With General Carter here, today, I think it is only fitting to pay tribute to the amazing work of our fantastic armed forces and the whole MoD led by Defence Secretary Ben Wallace.
They have been there every step of the way, helping us to build the new NHS Nightingale hospitals to reinforce our critical care capacity. Supporting our Local Resilience Forums in delivering Personal Protective Equipment where it’s needed most.
And helping also deliver the mobile labs which are critical to ramping up of testing capacity right across the country.
As a result of those efforts and that team work, hospitals have been able to treat more patients, as result they save more lives and we have ensured that the peak of this virus has not overwhelmed the NHS.
And, today, our armed forces are again part of that team as we announce two new deployments to the NHS Nightingale facilities in Harrogate and Bristol.
Across the UK, this extra hospital capacity which itself comes on top of the 33,000 additional beds we’ve managed to free up across the NHS.
That is the equivalent of building an extra 50 district general hospitals. And as I said, that has safeguarded the capacity in our hospitals to care both for coronavirus patients but also make sure other people get the urgent care or the emergency treatment they need.
People used to joke in this country that you could never build a hospital that quickly.
Well, we didn’t just build one, we built seven and we thank our armed forces for helping to make that happen.
And, you know, for many countries around the world, including modern democracies, the sight of their military on the streets in a national emergency could be a cause for concern or even trepidation.
But for the British people, the sight of our armed forces working side by side with our brilliant NHS staff offers a calm reassurance that the task is at hand, that we will come through this crisis.
Now I make no bones about it.
There have been challenges, there still are challenges.
We’re not there yet. We continue to ramp up the testing capacity, which will play a really important role in the next phase of the crisis.
Amidst a global shortage in Personal Protective Equipment, we’ve distributed over a billion items to the front line, where its needed most.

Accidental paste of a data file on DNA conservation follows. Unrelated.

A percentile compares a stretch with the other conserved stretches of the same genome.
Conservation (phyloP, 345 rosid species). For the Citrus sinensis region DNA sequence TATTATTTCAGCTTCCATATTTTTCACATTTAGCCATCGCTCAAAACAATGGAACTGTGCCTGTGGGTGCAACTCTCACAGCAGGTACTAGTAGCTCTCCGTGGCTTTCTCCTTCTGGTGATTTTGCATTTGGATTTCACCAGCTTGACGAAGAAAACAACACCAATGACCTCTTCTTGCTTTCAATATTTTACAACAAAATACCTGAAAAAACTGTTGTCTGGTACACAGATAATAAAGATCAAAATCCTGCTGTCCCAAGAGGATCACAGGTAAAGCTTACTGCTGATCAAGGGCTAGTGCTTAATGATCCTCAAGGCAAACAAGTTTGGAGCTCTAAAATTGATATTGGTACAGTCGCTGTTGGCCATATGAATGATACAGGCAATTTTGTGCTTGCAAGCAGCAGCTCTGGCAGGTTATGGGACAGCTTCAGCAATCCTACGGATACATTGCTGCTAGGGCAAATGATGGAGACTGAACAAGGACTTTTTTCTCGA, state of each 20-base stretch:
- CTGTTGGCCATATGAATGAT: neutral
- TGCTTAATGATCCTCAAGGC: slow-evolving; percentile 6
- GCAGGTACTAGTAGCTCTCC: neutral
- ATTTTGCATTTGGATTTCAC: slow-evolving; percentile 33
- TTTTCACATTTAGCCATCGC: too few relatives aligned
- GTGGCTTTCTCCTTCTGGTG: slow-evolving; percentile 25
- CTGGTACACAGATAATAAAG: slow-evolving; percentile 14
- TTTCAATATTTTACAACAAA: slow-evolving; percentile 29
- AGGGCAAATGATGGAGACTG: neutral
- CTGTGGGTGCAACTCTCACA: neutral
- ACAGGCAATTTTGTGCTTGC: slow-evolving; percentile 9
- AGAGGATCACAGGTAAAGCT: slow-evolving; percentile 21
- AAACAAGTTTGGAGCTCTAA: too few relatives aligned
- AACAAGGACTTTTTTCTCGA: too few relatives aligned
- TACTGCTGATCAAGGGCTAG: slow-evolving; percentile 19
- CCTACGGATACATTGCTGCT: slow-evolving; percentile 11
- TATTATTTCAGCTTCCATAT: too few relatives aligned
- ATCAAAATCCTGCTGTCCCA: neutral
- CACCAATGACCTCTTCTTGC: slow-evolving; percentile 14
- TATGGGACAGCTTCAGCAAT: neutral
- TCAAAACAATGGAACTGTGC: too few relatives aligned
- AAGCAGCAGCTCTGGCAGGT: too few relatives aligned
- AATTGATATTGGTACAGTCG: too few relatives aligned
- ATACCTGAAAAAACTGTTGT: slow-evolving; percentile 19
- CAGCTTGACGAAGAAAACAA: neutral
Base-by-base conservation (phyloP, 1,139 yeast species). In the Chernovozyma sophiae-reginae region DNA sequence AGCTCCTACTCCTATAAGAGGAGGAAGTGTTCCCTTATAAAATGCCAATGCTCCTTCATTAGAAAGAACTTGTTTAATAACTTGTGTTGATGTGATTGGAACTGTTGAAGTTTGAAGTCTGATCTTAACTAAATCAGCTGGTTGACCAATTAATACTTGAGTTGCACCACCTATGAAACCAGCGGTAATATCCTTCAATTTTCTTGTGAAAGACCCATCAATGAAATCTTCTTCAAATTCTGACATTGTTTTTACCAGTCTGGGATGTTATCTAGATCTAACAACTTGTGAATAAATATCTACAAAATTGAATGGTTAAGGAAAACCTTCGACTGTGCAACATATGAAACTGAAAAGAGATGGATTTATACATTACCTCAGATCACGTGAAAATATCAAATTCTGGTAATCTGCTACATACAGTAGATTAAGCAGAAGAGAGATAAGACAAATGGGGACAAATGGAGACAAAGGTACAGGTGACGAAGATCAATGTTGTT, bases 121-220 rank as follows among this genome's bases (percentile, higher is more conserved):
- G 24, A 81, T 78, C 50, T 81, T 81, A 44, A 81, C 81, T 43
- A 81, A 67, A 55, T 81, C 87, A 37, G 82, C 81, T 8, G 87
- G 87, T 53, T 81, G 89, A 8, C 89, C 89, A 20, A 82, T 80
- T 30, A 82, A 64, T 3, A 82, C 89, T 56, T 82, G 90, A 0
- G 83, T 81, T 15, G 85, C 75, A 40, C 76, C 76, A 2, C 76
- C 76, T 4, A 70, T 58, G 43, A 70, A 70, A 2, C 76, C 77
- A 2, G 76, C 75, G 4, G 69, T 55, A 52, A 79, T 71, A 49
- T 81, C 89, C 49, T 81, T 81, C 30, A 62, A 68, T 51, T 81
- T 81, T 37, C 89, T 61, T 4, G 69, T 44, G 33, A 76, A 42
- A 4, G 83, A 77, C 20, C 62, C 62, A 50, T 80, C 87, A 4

We’ve just brought in Lord Deighton who helped organise the London Olympics to boost our domestic supply even further.
And I am on the phone every day pursuing the next batch of deliveries from abroad with the support of our tireless diplomatic service. The first of several new deliveries landed from Turkey in the early hours of this morning.
We will only come through this global pandemic, if we come together as a nation, and if we bring other countries around the world together so that we can rise to this international challenge.
As we work with our partners abroad to get the PPE we need, to get the ventilators we need to pursue a vaccine for this terrible virus, we’re also working night and day to return stranded British nationals from all four corners of the world.
We’ve kept airports open and airlines running to bring over a million Brits home on commercial flights. A massive endeavour.
On top of that, at the FCO, we set up a £75 million special charter arrangement with the airlines and that’s already brought home over thirteen thousand people back on 63 flights from more than a dozen countries.
And, we’re organising more charter flights in the days ahead from India, Pakistan, Bangladesh, New Zealand, Nigeria and Sierra Leone.
So at home and abroad, we’re meeting the whole range of challenges that coronavirus presents.
And if we stick together, and if we stay the course, we will defeat this virus for good.